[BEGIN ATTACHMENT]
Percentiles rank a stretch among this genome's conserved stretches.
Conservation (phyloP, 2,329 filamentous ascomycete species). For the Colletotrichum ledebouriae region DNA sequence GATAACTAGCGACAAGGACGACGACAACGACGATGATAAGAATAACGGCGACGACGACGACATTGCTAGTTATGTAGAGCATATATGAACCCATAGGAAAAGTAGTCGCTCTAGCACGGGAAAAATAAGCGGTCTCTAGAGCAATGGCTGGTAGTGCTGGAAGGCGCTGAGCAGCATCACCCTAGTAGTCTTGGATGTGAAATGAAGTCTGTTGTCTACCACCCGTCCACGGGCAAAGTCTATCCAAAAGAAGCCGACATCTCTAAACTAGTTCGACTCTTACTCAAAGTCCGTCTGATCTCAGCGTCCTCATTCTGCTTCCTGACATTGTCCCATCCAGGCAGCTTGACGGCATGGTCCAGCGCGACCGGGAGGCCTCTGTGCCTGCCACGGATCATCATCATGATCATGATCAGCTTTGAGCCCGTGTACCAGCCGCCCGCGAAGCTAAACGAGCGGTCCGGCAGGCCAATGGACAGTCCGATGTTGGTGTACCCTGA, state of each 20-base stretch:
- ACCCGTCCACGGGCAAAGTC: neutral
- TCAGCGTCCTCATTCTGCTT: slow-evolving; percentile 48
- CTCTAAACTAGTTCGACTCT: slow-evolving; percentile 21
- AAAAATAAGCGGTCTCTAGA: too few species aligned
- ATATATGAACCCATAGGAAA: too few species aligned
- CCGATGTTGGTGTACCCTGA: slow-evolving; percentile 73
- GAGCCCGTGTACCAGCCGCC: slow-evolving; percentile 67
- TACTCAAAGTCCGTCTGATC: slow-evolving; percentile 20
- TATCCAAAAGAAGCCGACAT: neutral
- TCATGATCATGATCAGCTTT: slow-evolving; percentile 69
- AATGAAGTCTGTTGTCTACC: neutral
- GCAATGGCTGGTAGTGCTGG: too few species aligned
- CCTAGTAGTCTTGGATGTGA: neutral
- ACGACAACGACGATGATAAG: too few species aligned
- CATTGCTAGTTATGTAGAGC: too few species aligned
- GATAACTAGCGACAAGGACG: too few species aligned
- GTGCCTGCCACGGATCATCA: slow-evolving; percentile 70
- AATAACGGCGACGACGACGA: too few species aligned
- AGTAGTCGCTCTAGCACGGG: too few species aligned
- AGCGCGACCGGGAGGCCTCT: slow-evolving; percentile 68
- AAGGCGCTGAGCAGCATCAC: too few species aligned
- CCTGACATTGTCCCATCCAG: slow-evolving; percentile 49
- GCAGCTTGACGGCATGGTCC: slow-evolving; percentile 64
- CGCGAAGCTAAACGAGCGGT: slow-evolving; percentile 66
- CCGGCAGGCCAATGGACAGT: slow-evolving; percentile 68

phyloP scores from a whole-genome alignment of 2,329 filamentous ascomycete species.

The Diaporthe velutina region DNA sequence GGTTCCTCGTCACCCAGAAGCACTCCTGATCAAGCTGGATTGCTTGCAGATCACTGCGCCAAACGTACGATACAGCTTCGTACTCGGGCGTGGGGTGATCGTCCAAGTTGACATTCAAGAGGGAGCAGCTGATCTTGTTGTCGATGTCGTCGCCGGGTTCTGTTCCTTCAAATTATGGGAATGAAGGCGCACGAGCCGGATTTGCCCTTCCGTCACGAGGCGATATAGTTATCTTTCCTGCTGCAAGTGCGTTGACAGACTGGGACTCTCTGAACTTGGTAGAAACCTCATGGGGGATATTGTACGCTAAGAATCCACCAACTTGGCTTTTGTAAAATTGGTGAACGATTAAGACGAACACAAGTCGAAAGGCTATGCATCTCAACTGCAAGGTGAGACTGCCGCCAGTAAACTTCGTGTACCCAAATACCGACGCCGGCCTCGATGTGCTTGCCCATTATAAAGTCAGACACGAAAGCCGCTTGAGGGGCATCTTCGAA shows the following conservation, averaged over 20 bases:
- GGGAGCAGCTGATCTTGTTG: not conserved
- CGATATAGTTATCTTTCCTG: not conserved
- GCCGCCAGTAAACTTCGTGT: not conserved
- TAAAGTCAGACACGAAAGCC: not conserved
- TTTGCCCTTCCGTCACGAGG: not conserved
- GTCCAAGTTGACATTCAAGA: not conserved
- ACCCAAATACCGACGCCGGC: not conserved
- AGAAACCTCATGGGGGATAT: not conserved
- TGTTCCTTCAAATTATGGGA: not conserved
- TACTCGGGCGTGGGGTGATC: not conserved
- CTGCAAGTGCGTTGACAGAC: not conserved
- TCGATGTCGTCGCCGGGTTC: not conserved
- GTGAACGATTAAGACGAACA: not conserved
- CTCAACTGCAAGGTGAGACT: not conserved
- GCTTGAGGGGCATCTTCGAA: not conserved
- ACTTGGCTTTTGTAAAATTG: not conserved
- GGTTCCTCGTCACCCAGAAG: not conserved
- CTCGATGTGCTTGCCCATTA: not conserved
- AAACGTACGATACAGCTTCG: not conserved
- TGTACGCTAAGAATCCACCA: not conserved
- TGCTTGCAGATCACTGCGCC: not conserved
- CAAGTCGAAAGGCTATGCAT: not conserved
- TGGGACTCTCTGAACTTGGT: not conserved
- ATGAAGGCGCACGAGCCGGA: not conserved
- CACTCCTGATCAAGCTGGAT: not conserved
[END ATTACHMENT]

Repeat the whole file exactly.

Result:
Percentiles rank a stretch among this genome's conserved stretches.
Conservation (phyloP, 2,329 filamentous ascomycete species). For the Colletotrichum ledebouriae region DNA sequence GATAACTAGCGACAAGGACGACGACAACGACGATGATAAGAATAACGGCGACGACGACGACATTGCTAGTTATGTAGAGCATATATGAACCCATAGGAAAAGTAGTCGCTCTAGCACGGGAAAAATAAGCGGTCTCTAGAGCAATGGCTGGTAGTGCTGGAAGGCGCTGAGCAGCATCACCCTAGTAGTCTTGGATGTGAAATGAAGTCTGTTGTCTACCACCCGTCCACGGGCAAAGTCTATCCAAAAGAAGCCGACATCTCTAAACTAGTTCGACTCTTACTCAAAGTCCGTCTGATCTCAGCGTCCTCATTCTGCTTCCTGACATTGTCCCATCCAGGCAGCTTGACGGCATGGTCCAGCGCGACCGGGAGGCCTCTGTGCCTGCCACGGATCATCATCATGATCATGATCAGCTTTGAGCCCGTGTACCAGCCGCCCGCGAAGCTAAACGAGCGGTCCGGCAGGCCAATGGACAGTCCGATGTTGGTGTACCCTGA, state of each 20-base stretch:
- ACCCGTCCACGGGCAAAGTC: neutral
- TCAGCGTCCTCATTCTGCTT: slow-evolving; percentile 48
- CTCTAAACTAGTTCGACTCT: slow-evolving; percentile 21
- AAAAATAAGCGGTCTCTAGA: too few species aligned
- ATATATGAACCCATAGGAAA: too few species aligned
- CCGATGTTGGTGTACCCTGA: slow-evolving; percentile 73
- GAGCCCGTGTACCAGCCGCC: slow-evolving; percentile 67
- TACTCAAAGTCCGTCTGATC: slow-evolving; percentile 20
- TATCCAAAAGAAGCCGACAT: neutral
- TCATGATCATGATCAGCTTT: slow-evolving; percentile 69
- AATGAAGTCTGTTGTCTACC: neutral
- GCAATGGCTGGTAGTGCTGG: too few species aligned
- CCTAGTAGTCTTGGATGTGA: neutral
- ACGACAACGACGATGATAAG: too few species aligned
- CATTGCTAGTTATGTAGAGC: too few species aligned
- GATAACTAGCGACAAGGACG: too few species aligned
- GTGCCTGCCACGGATCATCA: slow-evolving; percentile 70
- AATAACGGCGACGACGACGA: too few species aligned
- AGTAGTCGCTCTAGCACGGG: too few species aligned
- AGCGCGACCGGGAGGCCTCT: slow-evolving; percentile 68
- AAGGCGCTGAGCAGCATCAC: too few species aligned
- CCTGACATTGTCCCATCCAG: slow-evolving; percentile 49
- GCAGCTTGACGGCATGGTCC: slow-evolving; percentile 64
- CGCGAAGCTAAACGAGCGGT: slow-evolving; percentile 66
- CCGGCAGGCCAATGGACAGT: slow-evolving; percentile 68

phyloP scores from a whole-genome alignment of 2,329 filamentous ascomycete species.

The Diaporthe velutina region DNA sequence GGTTCCTCGTCACCCAGAAGCACTCCTGATCAAGCTGGATTGCTTGCAGATCACTGCGCCAAACGTACGATACAGCTTCGTACTCGGGCGTGGGGTGATCGTCCAAGTTGACATTCAAGAGGGAGCAGCTGATCTTGTTGTCGATGTCGTCGCCGGGTTCTGTTCCTTCAAATTATGGGAATGAAGGCGCACGAGCCGGATTTGCCCTTCCGTCACGAGGCGATATAGTTATCTTTCCTGCTGCAAGTGCGTTGACAGACTGGGACTCTCTGAACTTGGTAGAAACCTCATGGGGGATATTGTACGCTAAGAATCCACCAACTTGGCTTTTGTAAAATTGGTGAACGATTAAGACGAACACAAGTCGAAAGGCTATGCATCTCAACTGCAAGGTGAGACTGCCGCCAGTAAACTTCGTGTACCCAAATACCGACGCCGGCCTCGATGTGCTTGCCCATTATAAAGTCAGACACGAAAGCCGCTTGAGGGGCATCTTCGAA shows the following conservation, averaged over 20 bases:
- GGGAGCAGCTGATCTTGTTG: not conserved
- CGATATAGTTATCTTTCCTG: not conserved
- GCCGCCAGTAAACTTCGTGT: not conserved
- TAAAGTCAGACACGAAAGCC: not conserved
- TTTGCCCTTCCGTCACGAGG: not conserved
- GTCCAAGTTGACATTCAAGA: not conserved
- ACCCAAATACCGACGCCGGC: not conserved
- AGAAACCTCATGGGGGATAT: not conserved
- TGTTCCTTCAAATTATGGGA: not conserved
- TACTCGGGCGTGGGGTGATC: not conserved
- CTGCAAGTGCGTTGACAGAC: not conserved
- TCGATGTCGTCGCCGGGTTC: not conserved
- GTGAACGATTAAGACGAACA: not conserved
- CTCAACTGCAAGGTGAGACT: not conserved
- GCTTGAGGGGCATCTTCGAA: not conserved
- ACTTGGCTTTTGTAAAATTG: not conserved
- GGTTCCTCGTCACCCAGAAG: not conserved
- CTCGATGTGCTTGCCCATTA: not conserved
- AAACGTACGATACAGCTTCG: not conserved
- TGTACGCTAAGAATCCACCA: not conserved
- TGCTTGCAGATCACTGCGCC: not conserved
- CAAGTCGAAAGGCTATGCAT: not conserved
- TGGGACTCTCTGAACTTGGT: not conserved
- ATGAAGGCGCACGAGCCGGA: not conserved
- CACTCCTGATCAAGCTGGAT: not conserved